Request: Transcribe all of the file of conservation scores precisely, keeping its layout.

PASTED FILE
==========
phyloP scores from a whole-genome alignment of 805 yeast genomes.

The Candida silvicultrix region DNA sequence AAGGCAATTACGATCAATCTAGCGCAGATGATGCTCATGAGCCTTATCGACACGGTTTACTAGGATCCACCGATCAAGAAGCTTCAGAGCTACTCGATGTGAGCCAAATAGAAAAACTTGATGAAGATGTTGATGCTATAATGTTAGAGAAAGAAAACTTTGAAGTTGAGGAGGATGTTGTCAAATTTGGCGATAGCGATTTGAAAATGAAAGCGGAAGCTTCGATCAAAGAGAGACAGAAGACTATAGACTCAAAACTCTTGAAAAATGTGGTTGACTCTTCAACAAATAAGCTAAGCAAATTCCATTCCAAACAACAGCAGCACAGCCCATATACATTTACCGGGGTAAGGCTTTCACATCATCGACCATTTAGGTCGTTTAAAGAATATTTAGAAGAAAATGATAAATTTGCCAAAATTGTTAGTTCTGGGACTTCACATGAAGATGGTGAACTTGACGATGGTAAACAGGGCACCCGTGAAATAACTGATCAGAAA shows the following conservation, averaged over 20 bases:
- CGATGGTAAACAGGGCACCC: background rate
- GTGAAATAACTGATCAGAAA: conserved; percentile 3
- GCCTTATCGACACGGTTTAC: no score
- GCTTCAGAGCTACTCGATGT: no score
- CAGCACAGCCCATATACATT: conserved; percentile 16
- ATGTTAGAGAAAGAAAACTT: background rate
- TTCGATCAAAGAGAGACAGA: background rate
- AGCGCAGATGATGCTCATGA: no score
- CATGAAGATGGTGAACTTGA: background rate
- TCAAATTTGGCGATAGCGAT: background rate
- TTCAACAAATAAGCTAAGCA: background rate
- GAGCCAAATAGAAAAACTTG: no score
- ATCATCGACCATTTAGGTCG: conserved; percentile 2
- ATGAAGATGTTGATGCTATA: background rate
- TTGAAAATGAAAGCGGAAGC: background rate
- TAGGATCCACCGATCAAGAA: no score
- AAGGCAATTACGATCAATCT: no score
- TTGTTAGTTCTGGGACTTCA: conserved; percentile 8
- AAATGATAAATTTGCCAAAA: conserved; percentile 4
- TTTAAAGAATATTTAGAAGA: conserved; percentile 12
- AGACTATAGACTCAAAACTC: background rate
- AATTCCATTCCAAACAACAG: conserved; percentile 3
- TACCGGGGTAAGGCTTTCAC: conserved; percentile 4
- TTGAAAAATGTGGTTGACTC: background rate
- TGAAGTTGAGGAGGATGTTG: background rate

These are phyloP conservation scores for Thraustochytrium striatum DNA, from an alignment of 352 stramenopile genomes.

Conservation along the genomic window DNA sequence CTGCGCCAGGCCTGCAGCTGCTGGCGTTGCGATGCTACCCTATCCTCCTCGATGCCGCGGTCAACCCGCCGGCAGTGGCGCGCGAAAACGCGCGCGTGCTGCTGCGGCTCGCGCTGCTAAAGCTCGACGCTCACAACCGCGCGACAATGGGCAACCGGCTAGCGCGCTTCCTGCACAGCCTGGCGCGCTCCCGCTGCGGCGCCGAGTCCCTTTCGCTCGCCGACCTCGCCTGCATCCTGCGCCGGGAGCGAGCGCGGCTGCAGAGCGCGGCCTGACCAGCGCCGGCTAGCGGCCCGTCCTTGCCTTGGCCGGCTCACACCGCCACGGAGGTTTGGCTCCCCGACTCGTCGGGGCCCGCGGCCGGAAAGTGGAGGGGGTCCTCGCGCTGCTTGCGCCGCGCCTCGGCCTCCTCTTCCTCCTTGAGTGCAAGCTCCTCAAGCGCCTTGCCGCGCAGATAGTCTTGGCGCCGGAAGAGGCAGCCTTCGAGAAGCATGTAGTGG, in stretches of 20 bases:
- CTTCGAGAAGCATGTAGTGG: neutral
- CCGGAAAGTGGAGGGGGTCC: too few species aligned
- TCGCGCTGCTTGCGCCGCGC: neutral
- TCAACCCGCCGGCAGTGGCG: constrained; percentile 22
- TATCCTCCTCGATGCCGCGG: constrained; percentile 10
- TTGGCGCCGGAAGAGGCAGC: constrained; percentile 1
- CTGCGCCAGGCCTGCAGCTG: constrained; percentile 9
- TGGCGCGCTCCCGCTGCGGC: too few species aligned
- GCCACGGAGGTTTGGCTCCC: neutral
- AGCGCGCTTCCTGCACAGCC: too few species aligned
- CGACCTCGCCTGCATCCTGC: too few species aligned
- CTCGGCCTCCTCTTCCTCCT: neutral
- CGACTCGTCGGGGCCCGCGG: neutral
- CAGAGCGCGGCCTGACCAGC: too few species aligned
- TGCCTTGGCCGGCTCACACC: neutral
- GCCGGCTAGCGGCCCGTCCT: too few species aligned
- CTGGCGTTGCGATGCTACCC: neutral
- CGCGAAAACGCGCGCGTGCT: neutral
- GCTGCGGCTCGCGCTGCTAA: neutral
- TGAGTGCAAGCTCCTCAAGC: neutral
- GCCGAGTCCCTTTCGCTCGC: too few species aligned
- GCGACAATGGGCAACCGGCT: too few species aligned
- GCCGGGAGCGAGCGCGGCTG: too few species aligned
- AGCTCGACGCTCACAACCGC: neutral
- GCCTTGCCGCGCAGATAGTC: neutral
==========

phyloP scores from a whole-genome alignment of 805 yeast genomes.

The Candida silvicultrix region DNA sequence AAGGCAATTACGATCAATCTAGCGCAGATGATGCTCATGAGCCTTATCGACACGGTTTACTAGGATCCACCGATCAAGAAGCTTCAGAGCTACTCGATGTGAGCCAAATAGAAAAACTTGATGAAGATGTTGATGCTATAATGTTAGAGAAAGAAAACTTTGAAGTTGAGGAGGATGTTGTCAAATTTGGCGATAGCGATTTGAAAATGAAAGCGGAAGCTTCGATCAAAGAGAGACAGAAGACTATAGACTCAAAACTCTTGAAAAATGTGGTTGACTCTTCAACAAATAAGCTAAGCAAATTCCATTCCAAACAACAGCAGCACAGCCCATATACATTTACCGGGGTAAGGCTTTCACATCATCGACCATTTAGGTCGTTTAAAGAATATTTAGAAGAAAATGATAAATTTGCCAAAATTGTTAGTTCTGGGACTTCACATGAAGATGGTGAACTTGACGATGGTAAACAGGGCACCCGTGAAATAACTGATCAGAAA shows the following conservation, averaged over 20 bases:
- CGATGGTAAACAGGGCACCC: background rate
- GTGAAATAACTGATCAGAAA: conserved; percentile 3
- GCCTTATCGACACGGTTTAC: no score
- GCTTCAGAGCTACTCGATGT: no score
- CAGCACAGCCCATATACATT: conserved; percentile 16
- ATGTTAGAGAAAGAAAACTT: background rate
- TTCGATCAAAGAGAGACAGA: background rate
- AGCGCAGATGATGCTCATGA: no score
- CATGAAGATGGTGAACTTGA: background rate
- TCAAATTTGGCGATAGCGAT: background rate
- TTCAACAAATAAGCTAAGCA: background rate
- GAGCCAAATAGAAAAACTTG: no score
- ATCATCGACCATTTAGGTCG: conserved; percentile 2
- ATGAAGATGTTGATGCTATA: background rate
- TTGAAAATGAAAGCGGAAGC: background rate
- TAGGATCCACCGATCAAGAA: no score
- AAGGCAATTACGATCAATCT: no score
- TTGTTAGTTCTGGGACTTCA: conserved; percentile 8
- AAATGATAAATTTGCCAAAA: conserved; percentile 4
- TTTAAAGAATATTTAGAAGA: conserved; percentile 12
- AGACTATAGACTCAAAACTC: background rate
- AATTCCATTCCAAACAACAG: conserved; percentile 3
- TACCGGGGTAAGGCTTTCAC: conserved; percentile 4
- TTGAAAAATGTGGTTGACTC: background rate
- TGAAGTTGAGGAGGATGTTG: background rate

These are phyloP conservation scores for Thraustochytrium striatum DNA, from an alignment of 352 stramenopile genomes.

Conservation along the genomic window DNA sequence CTGCGCCAGGCCTGCAGCTGCTGGCGTTGCGATGCTACCCTATCCTCCTCGATGCCGCGGTCAACCCGCCGGCAGTGGCGCGCGAAAACGCGCGCGTGCTGCTGCGGCTCGCGCTGCTAAAGCTCGACGCTCACAACCGCGCGACAATGGGCAACCGGCTAGCGCGCTTCCTGCACAGCCTGGCGCGCTCCCGCTGCGGCGCCGAGTCCCTTTCGCTCGCCGACCTCGCCTGCATCCTGCGCCGGGAGCGAGCGCGGCTGCAGAGCGCGGCCTGACCAGCGCCGGCTAGCGGCCCGTCCTTGCCTTGGCCGGCTCACACCGCCACGGAGGTTTGGCTCCCCGACTCGTCGGGGCCCGCGGCCGGAAAGTGGAGGGGGTCCTCGCGCTGCTTGCGCCGCGCCTCGGCCTCCTCTTCCTCCTTGAGTGCAAGCTCCTCAAGCGCCTTGCCGCGCAGATAGTCTTGGCGCCGGAAGAGGCAGCCTTCGAGAAGCATGTAGTGG, in stretches of 20 bases:
- CTTCGAGAAGCATGTAGTGG: neutral
- CCGGAAAGTGGAGGGGGTCC: too few species aligned
- TCGCGCTGCTTGCGCCGCGC: neutral
- TCAACCCGCCGGCAGTGGCG: constrained; percentile 22
- TATCCTCCTCGATGCCGCGG: constrained; percentile 10
- TTGGCGCCGGAAGAGGCAGC: constrained; percentile 1
- CTGCGCCAGGCCTGCAGCTG: constrained; percentile 9
- TGGCGCGCTCCCGCTGCGGC: too few species aligned
- GCCACGGAGGTTTGGCTCCC: neutral
- AGCGCGCTTCCTGCACAGCC: too few species aligned
- CGACCTCGCCTGCATCCTGC: too few species aligned
- CTCGGCCTCCTCTTCCTCCT: neutral
- CGACTCGTCGGGGCCCGCGG: neutral
- CAGAGCGCGGCCTGACCAGC: too few species aligned
- TGCCTTGGCCGGCTCACACC: neutral
- GCCGGCTAGCGGCCCGTCCT: too few species aligned
- CTGGCGTTGCGATGCTACCC: neutral
- CGCGAAAACGCGCGCGTGCT: neutral
- GCTGCGGCTCGCGCTGCTAA: neutral
- TGAGTGCAAGCTCCTCAAGC: neutral
- GCCGAGTCCCTTTCGCTCGC: too few species aligned
- GCGACAATGGGCAACCGGCT: too few species aligned
- GCCGGGAGCGAGCGCGGCTG: too few species aligned
- AGCTCGACGCTCACAACCGC: neutral
- GCCTTGCCGCGCAGATAGTC: neutral